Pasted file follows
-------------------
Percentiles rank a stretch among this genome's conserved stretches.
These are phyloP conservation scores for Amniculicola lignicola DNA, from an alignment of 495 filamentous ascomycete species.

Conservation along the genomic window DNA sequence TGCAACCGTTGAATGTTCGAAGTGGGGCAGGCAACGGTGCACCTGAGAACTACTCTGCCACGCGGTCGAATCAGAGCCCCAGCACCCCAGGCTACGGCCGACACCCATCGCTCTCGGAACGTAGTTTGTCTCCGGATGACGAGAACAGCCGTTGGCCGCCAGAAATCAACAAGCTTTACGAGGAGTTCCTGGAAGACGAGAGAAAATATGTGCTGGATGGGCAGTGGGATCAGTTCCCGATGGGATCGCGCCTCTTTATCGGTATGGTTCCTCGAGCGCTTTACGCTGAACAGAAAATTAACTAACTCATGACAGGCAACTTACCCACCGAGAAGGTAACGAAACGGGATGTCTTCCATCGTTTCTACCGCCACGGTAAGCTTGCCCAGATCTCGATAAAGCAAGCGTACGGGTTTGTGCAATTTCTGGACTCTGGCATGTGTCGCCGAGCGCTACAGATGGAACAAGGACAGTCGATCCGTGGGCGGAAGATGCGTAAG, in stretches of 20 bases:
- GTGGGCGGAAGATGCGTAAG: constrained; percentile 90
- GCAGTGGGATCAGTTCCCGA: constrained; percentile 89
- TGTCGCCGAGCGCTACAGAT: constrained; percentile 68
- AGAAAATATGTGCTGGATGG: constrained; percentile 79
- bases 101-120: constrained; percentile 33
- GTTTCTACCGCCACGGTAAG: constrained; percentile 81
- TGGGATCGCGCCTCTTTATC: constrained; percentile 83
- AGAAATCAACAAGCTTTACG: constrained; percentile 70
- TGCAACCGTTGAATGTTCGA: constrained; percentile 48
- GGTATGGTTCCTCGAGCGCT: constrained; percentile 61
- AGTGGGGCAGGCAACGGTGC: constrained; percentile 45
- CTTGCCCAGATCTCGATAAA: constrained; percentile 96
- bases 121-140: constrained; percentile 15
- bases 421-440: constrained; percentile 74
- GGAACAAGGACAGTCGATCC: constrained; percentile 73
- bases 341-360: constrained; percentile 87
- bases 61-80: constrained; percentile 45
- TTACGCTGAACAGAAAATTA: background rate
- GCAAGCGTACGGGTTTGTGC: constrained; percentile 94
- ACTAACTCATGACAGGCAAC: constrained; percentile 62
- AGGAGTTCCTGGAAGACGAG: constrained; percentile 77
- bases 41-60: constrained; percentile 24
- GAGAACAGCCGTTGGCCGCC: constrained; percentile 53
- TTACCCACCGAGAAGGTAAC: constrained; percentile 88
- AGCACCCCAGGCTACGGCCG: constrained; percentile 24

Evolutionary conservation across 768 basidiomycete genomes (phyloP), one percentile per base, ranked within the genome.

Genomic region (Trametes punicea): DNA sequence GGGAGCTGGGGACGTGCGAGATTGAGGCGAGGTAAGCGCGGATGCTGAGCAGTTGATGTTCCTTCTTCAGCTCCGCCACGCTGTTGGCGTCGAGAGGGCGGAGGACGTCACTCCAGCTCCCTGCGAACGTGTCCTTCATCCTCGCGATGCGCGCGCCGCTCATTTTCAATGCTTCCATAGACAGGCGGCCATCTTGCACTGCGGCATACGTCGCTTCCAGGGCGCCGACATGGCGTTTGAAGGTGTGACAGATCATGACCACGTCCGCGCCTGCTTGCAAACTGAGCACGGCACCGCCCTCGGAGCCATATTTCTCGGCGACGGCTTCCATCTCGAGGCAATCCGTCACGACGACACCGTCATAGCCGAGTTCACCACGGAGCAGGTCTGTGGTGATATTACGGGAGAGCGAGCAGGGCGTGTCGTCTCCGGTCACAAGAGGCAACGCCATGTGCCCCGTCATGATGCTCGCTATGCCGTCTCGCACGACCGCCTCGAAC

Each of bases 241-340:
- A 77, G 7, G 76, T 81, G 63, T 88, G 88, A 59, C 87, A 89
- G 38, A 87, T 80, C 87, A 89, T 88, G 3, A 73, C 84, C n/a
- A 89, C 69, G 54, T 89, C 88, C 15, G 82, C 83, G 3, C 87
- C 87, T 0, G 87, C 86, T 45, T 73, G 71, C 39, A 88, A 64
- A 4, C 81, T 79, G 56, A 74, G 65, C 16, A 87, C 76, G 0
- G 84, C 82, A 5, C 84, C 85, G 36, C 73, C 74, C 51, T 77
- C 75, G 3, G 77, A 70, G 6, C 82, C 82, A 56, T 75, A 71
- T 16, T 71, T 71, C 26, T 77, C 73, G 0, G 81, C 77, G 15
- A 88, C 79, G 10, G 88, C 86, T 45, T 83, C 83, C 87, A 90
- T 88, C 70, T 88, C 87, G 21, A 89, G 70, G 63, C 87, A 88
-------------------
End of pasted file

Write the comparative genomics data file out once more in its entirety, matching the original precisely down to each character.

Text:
Percentiles rank a stretch among this genome's conserved stretches.
These are phyloP conservation scores for Amniculicola lignicola DNA, from an alignment of 495 filamentous ascomycete species.

Conservation along the genomic window DNA sequence TGCAACCGTTGAATGTTCGAAGTGGGGCAGGCAACGGTGCACCTGAGAACTACTCTGCCACGCGGTCGAATCAGAGCCCCAGCACCCCAGGCTACGGCCGACACCCATCGCTCTCGGAACGTAGTTTGTCTCCGGATGACGAGAACAGCCGTTGGCCGCCAGAAATCAACAAGCTTTACGAGGAGTTCCTGGAAGACGAGAGAAAATATGTGCTGGATGGGCAGTGGGATCAGTTCCCGATGGGATCGCGCCTCTTTATCGGTATGGTTCCTCGAGCGCTTTACGCTGAACAGAAAATTAACTAACTCATGACAGGCAACTTACCCACCGAGAAGGTAACGAAACGGGATGTCTTCCATCGTTTCTACCGCCACGGTAAGCTTGCCCAGATCTCGATAAAGCAAGCGTACGGGTTTGTGCAATTTCTGGACTCTGGCATGTGTCGCCGAGCGCTACAGATGGAACAAGGACAGTCGATCCGTGGGCGGAAGATGCGTAAG, in stretches of 20 bases:
- GTGGGCGGAAGATGCGTAAG: constrained; percentile 90
- GCAGTGGGATCAGTTCCCGA: constrained; percentile 89
- TGTCGCCGAGCGCTACAGAT: constrained; percentile 68
- AGAAAATATGTGCTGGATGG: constrained; percentile 79
- bases 101-120: constrained; percentile 33
- GTTTCTACCGCCACGGTAAG: constrained; percentile 81
- TGGGATCGCGCCTCTTTATC: constrained; percentile 83
- AGAAATCAACAAGCTTTACG: constrained; percentile 70
- TGCAACCGTTGAATGTTCGA: constrained; percentile 48
- GGTATGGTTCCTCGAGCGCT: constrained; percentile 61
- AGTGGGGCAGGCAACGGTGC: constrained; percentile 45
- CTTGCCCAGATCTCGATAAA: constrained; percentile 96
- bases 121-140: constrained; percentile 15
- bases 421-440: constrained; percentile 74
- GGAACAAGGACAGTCGATCC: constrained; percentile 73
- bases 341-360: constrained; percentile 87
- bases 61-80: constrained; percentile 45
- TTACGCTGAACAGAAAATTA: background rate
- GCAAGCGTACGGGTTTGTGC: constrained; percentile 94
- ACTAACTCATGACAGGCAAC: constrained; percentile 62
- AGGAGTTCCTGGAAGACGAG: constrained; percentile 77
- bases 41-60: constrained; percentile 24
- GAGAACAGCCGTTGGCCGCC: constrained; percentile 53
- TTACCCACCGAGAAGGTAAC: constrained; percentile 88
- AGCACCCCAGGCTACGGCCG: constrained; percentile 24

Evolutionary conservation across 768 basidiomycete genomes (phyloP), one percentile per base, ranked within the genome.

Genomic region (Trametes punicea): DNA sequence GGGAGCTGGGGACGTGCGAGATTGAGGCGAGGTAAGCGCGGATGCTGAGCAGTTGATGTTCCTTCTTCAGCTCCGCCACGCTGTTGGCGTCGAGAGGGCGGAGGACGTCACTCCAGCTCCCTGCGAACGTGTCCTTCATCCTCGCGATGCGCGCGCCGCTCATTTTCAATGCTTCCATAGACAGGCGGCCATCTTGCACTGCGGCATACGTCGCTTCCAGGGCGCCGACATGGCGTTTGAAGGTGTGACAGATCATGACCACGTCCGCGCCTGCTTGCAAACTGAGCACGGCACCGCCCTCGGAGCCATATTTCTCGGCGACGGCTTCCATCTCGAGGCAATCCGTCACGACGACACCGTCATAGCCGAGTTCACCACGGAGCAGGTCTGTGGTGATATTACGGGAGAGCGAGCAGGGCGTGTCGTCTCCGGTCACAAGAGGCAACGCCATGTGCCCCGTCATGATGCTCGCTATGCCGTCTCGCACGACCGCCTCGAAC

Each of bases 241-340:
- A 77, G 7, G 76, T 81, G 63, T 88, G 88, A 59, C 87, A 89
- G 38, A 87, T 80, C 87, A 89, T 88, G 3, A 73, C 84, C n/a
- A 89, C 69, G 54, T 89, C 88, C 15, G 82, C 83, G 3, C 87
- C 87, T 0, G 87, C 86, T 45, T 73, G 71, C 39, A 88, A 64
- A 4, C 81, T 79, G 56, A 74, G 65, C 16, A 87, C 76, G 0
- G 84, C 82, A 5, C 84, C 85, G 36, C 73, C 74, C 51, T 77
- C 75, G 3, G 77, A 70, G 6, C 82, C 82, A 56, T 75, A 71
- T 16, T 71, T 71, C 26, T 77, C 73, G 0, G 81, C 77, G 15
- A 88, C 79, G 10, G 88, C 86, T 45, T 83, C 83, C 87, A 90
- T 88, C 70, T 88, C 87, G 21, A 89, G 70, G 63, C 87, A 88